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New approach for a cancer vaccine reported by LIMR investigators and colleagues

Lankenau Medical Center August 28, 2020 Research News

Preclinical proof of concept for a novel cancer vaccine methodology was provided in a recently published study that was conducted by investigators at the Lankenau Institute for Medical Research (LIMR), the research division of Main Line Health, in collaboration with IO Biotech. In the study, animals treated with the experimental methodology not only had total remission of their cancers, but also showed complete protection against re-introduction of tumor cells. 

The vaccine, developed by IO Biotech which owns the intellectual property, was designed to attack cells expressing IDO1 (indoleamine 2,3-dioxygenase), an enzyme that LIMR scientists discovered limits the cancer-fighting activity of chemotherapy by thwarting the immune system’s ability to eradicate tumors. Based on earlier work from LIMR, several pharmaceutical companies developed medications to block the IDO1 enzyme in order to help unleash the immune system to destroy cancer cells, but effective use of these agents in the clinic has proven to be challenging. 

IDO1 is not a conventional candidate for vaccine-directed attack, because it is a “host” protein that, according to the textbooks, should be ignored by the immune system. But earlier work by LIMR’s collaborators uncovered the presence of IDO1-reactive immune cells in patients. This finding fostered the idea that stimulating IDO1-reactive immune cells with a vaccine could result in effective anti-tumor immune responses — an idea now validated by the current study. 

Several peptides (short stretches of amino acids from the entire IDO1 protein) were evaluated, and peptides activating different aspects of the immune response — referred to as class I-directed and class II-directed — were both shown to have anti-tumor activity. Furthermore, the researchers in the current study found that the most effective treatment included three agents: a class I-directed IDO1 peptide, a class II-directed IDO1 peptide, and an anti-PD1 antibody, the latter of which is one of a new class of immunotherapy drugs (also known as immune checkpoint inhibitors) that includes the FDA-approved drugs Opdivo® (nivolumab) and Keytruda® (pembrolizumab). 

When the investigators combined all three agents, they observed a complete elimination of tumors that could not be eradicated by individual treatments. Moreover, animals that responded to the combination of three treatments showed durable resistance to subsequent re-introduction of tumor cells. This finding was encouraging because it suggested that the immune system was activated properly to prevent relapse.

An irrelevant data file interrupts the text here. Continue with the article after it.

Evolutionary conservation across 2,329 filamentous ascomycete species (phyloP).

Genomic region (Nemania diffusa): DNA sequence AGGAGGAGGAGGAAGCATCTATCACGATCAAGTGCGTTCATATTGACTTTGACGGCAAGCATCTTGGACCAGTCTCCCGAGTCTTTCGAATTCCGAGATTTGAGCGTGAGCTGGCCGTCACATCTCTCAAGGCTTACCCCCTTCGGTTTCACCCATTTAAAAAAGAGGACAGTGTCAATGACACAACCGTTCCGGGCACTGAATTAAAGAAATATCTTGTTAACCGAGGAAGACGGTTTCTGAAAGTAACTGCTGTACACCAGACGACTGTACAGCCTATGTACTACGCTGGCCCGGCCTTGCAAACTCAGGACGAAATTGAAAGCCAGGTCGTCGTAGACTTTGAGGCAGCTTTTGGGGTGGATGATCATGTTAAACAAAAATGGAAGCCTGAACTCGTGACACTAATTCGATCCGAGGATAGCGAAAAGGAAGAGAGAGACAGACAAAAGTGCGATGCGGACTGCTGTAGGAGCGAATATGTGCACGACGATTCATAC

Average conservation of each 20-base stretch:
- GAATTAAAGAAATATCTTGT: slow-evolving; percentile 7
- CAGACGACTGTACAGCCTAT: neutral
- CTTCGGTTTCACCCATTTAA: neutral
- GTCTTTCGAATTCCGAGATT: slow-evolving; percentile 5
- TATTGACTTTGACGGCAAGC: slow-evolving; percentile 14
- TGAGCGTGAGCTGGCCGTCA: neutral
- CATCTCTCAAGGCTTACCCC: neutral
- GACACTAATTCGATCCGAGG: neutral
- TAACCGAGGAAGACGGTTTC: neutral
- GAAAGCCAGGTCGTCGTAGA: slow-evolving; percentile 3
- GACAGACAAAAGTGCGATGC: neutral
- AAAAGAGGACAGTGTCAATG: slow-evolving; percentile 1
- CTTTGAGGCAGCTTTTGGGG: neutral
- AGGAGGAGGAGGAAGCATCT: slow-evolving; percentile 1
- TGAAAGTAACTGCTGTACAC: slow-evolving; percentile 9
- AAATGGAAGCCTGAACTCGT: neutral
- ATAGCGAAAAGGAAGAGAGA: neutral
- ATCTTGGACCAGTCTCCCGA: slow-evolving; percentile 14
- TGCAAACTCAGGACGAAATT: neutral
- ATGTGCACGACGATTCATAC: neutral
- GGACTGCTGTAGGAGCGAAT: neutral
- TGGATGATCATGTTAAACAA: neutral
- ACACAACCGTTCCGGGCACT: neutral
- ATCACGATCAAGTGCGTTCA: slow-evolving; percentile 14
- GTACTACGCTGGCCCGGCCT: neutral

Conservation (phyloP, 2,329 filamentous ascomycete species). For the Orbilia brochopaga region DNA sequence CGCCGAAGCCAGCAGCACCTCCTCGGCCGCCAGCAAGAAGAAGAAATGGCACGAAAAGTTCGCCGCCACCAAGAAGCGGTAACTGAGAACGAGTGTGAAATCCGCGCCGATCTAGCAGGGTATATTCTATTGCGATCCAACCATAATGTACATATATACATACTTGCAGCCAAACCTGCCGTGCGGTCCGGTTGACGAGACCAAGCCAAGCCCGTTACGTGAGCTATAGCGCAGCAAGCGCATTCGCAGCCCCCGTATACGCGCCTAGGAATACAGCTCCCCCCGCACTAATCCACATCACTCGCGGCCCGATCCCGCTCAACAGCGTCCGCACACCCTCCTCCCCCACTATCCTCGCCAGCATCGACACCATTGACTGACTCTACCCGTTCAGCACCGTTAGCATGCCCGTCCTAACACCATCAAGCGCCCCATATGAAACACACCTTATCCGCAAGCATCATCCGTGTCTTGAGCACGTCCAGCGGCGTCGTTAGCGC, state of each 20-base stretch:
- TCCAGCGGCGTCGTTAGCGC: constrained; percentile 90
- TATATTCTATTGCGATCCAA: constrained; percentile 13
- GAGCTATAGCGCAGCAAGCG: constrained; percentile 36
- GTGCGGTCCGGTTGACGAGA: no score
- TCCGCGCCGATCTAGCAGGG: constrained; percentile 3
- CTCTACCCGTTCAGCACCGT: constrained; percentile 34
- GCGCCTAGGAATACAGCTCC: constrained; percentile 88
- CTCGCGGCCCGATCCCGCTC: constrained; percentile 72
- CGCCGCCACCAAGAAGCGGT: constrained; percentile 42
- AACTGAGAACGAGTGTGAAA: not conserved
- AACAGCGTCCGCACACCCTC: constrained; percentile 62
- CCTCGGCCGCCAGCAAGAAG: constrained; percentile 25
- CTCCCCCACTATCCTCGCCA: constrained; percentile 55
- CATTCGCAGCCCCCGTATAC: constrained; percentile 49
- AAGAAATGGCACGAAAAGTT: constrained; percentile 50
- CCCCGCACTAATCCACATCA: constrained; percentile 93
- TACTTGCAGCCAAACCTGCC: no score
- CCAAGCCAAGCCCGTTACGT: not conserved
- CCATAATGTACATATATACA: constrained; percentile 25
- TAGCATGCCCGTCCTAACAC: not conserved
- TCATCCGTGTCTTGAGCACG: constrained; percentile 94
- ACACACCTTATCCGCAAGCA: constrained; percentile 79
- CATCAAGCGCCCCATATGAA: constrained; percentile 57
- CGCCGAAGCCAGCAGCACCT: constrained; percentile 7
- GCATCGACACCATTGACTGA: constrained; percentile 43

Additionally, the researchers found that this immunological resistance could be transferred to a naïve tumor-bearing animal simply by transplanting immune cells from a therapy-treated subject to an untreated subject. The researchers credited this effect to the treatment regimen’s ability to induce T-cells, a component of the immune system critical for thwarting cancer growth. 

“While some patients experience long-term benefits from immune checkpoint inhibitors, most patients eventually experience disease progression,” said Alexander Muller, PhD, associate professor at LIMR, who is a cancer researcher and one of the authors of the new study. “Responsiveness to anti-PD1 antibodies also varies widely among different types of tumors. So identifying interventional strategies — such as this combination of three treatments — that can overcome the limitations of immune checkpoint inhibitors given alone, and unleash the immune system to fight cancer in both the short and long term, is clearly of the utmost importance.”

The study’s results are described in the peer-reviewed manuscript “Peptide vaccination directed against IDO1-expressing immune cells elicits CD8+ and CD4+ T-cell-mediated antitumor immunity and enhanced anti-PD1 responses” published in Journal for ImmunoTherapy of Cancer

Other LIMR investigators on the study included Souvik Dey, PhD; Erika Sutanto-Ward; James DuHadaway; Arpita Mondal, PhD; Lauren Merlo, PhD; and Laura Mandik-Nayak, PhD. The team worked with colleagues from Drexel University’s College of Medicine, the National Center for Cancer Immune Therapy at the University of Copenhagen, and IO Biotech, a Copenhagen-based biotech firm developing this approach in clinical oncology trials. 

The research was funded by IO Biotech, with additional laboratory support through the Lankenau Medical Center Foundation and Main Line Health. 

IO Biotech’s proprietary T-win® technology platform, the technology evaluated by LIMR, enables identification of compounds with dual mechanism of action targeting and directly killing immunosuppressive cells and tumor cells while indirectly activating other T-effectors, leading to strong anti-tumor responses.  The company’s compounds are administered as “off-the-shelf” subcutaneous injections, distinguishing these treatments from many immuno-oncology therapies.

About Lankenau Institute for Medical Research

Lankenau Institute for Medical Research (LIMR) is a nonprofit biomedical research institute located on the campus of Lankenau Medical Center and is part of Main Line Health. Founded in 1927, LIMR’s mission is to improve human health and well-being. Faculty and staff are devoted to advancing innovative new approaches to formidable medical challenges, including cancer, cardiovascular disease, gastrointestinal disorders and autoimmune diseases, such as diabetes and arthritis. LIMR’s principal investigators conduct basic, preclinical and translational research, using their findings to explore ways to improve disease detection, diagnosis, treatment and prevention. They are committed to extending the boundaries of human health through technology transfer and training of the next generation of scientists and physicians.